Kesha lost her battle to end her contract with Dr. Luke, a relationship she claims is abusive. This isn’t just about rape allegations, but about a complete dismissal of the emotional toll that a person has been sustaining; a judge can claim that there’s no proof, and that limits prosecution of the individual, but to fail to protect someone from their perception of abuse is a wrong that the public cannot accept.
This is something we see everyday. There’s a tendency to blame the victim, or to at least remain doubtful in the face of a claim. Rape refutation is unfortunately a thing. That’s not to say that it’s not always warranted – there are whistleblower laws and the right to fair trial for a reason – but that it’s a disturbing cultural trend that devalues victims. The refusal to believe, to ask for the truth even as it’s delivered, creates a cyclical event that only further victimizes.
And so The Witch makes an appearance at the perfect time, a time when real victims are afraid to seek protection from the police for fear that their claims will not only be met with disbelief, but with mockery and prejudice. It’s easy to look back at the witch hunts of New England and see a people clinging to irrational fears and turning to mob mentality violence, but turning the mirror upon our own society reveals many of the same mistakes. Robert Eggers’ film would like to show us that irony, if we’ll have it.
Eggers writes and directs this film about a family cast out from their New England town to live in rural countryside while dealing with starvation and poverty. Primarily, The Witch follows Thomasin (Anya Taylor-Joy), a young girl coming into womanhood who feels the pressures of her father William’s (Ralph Ineson) failures building; she attempts to care for her two younger siblings Jonas (Lucas Dawson) and Mercy (Ellie Grainger) as best she can, but the loss of her baby brother Sam weighs heavily on her mother Katherine (Kate Dickie) to the point where The Witch is constantly shrouded in a pall of darkness.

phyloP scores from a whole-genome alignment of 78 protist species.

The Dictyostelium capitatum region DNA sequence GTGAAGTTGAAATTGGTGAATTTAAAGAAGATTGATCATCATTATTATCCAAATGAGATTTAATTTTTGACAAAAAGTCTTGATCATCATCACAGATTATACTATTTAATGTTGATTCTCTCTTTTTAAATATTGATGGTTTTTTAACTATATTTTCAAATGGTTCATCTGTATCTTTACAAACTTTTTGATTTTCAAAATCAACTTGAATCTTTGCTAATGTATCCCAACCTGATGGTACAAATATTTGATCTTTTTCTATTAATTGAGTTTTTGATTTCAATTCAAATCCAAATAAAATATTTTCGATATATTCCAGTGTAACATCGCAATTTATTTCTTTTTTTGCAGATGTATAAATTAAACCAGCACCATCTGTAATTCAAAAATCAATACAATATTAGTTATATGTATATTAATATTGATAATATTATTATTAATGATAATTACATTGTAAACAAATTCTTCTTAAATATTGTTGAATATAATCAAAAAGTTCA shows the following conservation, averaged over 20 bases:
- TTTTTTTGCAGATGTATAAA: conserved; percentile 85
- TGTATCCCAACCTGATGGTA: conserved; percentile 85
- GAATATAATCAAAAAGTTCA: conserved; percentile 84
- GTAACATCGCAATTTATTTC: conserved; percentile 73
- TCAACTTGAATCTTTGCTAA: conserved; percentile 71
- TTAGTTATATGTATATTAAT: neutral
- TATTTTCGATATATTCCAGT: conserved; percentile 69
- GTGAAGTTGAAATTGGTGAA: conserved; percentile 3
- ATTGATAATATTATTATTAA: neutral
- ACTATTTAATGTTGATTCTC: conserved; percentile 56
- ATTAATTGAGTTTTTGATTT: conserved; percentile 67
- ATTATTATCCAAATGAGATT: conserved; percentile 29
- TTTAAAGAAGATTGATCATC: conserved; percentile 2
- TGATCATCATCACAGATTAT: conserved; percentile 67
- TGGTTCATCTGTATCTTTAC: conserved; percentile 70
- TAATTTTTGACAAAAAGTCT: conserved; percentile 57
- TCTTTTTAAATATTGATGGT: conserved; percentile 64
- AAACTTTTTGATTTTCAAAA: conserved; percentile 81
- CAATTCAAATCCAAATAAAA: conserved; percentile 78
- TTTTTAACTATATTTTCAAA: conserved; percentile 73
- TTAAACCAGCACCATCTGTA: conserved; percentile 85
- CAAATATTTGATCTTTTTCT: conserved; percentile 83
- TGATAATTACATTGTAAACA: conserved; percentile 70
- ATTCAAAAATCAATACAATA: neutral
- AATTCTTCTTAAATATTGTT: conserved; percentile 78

Eggers’ setting is so close to the deep, dark woods of Nathaniel Hawthorne’s writings that any sense of happiness is obliterated by the overwhelming shadow of evil. The atmosphere is often suffocating, with uncomfortable scene after uncomfortable scene layering on the intense mood. The eeriness comes not from The Witch‘s heretical depictions of dark forces but from the palpable dread of true familial suffering that haunts the family.
Some viewers, then, will feel misled by the initial reports that The Witch is the most terrifying film this year. The movie is horrifying, but in a particularly psychological way – by Eggers’ exploration of a family struggling to keep faith in God when all around them is darkness. In truth, there are very few moments of real supernatural terror, punctuated by a chaotic violin score and quick flashes of religious obscenity. Most of The Witch is dialogue (at times a bit difficult to understand due to heavy but authentic accents) and fits of anger as the horrors of real life mount, and the slow burn can be both deliciously discomfiting and a tad tedious.
One could argue that The Witch actually needs a few more creeps and thrills. Eggers is too quick to cut away from brooding moments, never allowing the scene’s tension to completely take shape, and portions of the film do drag because of its heavy use of conversation. The Witch doesn’t require pop-out scares, but Eggers’ eagerness to cut away from the horror – from a Hansel & Gretel-style cabin in the woods to a withered old hag appearing in the dark – reduces the impact of their sporadic positioning throughout the film. On the other hand, Eggers utilizes that time to slowly draw the family away from each other with minute, delicate details – a silver cup, a black goat – before letting things escalate in the final act.
Still, the point is not that any one person is the witch, as the title’s article “the” purposefully teases, but that anyone can be a witch when utterly broken, a metaphor that transcends The Witch‘s roots in the horror genre. As Thomasin finds herself blamed for the witchery after childishly harassing her sister Mercy about cursing her if she doesn’t behave, the family’s religious faith becomes a rigid restriction; Katherine wants to believe that it is not God’s aversion to the family, but the Devil’s wrath, that causes their strife, and though William doubts his daughter’s collusion with the Devil, he can’t prove or disprove it. So comes the act of blaming the victim, the unheard claims from Thomasin that she is not lying and the berating from her parents to tell the truth.
The Witch is a chilling story about how a witch is made, and though it may not necessarily be the scariest film in terms of explicit horror, its depiction of humanity’s inability to trust – to believe in its victims – strikes a raw nerve. Thought-provoking, powerful, and often discomforting in its psychological manipulation, The Witch finds a compelling – if dreary – way to muse on the trials that plagued New England all those centuries ago, and those that return with contemporary inquisitions of a different sort.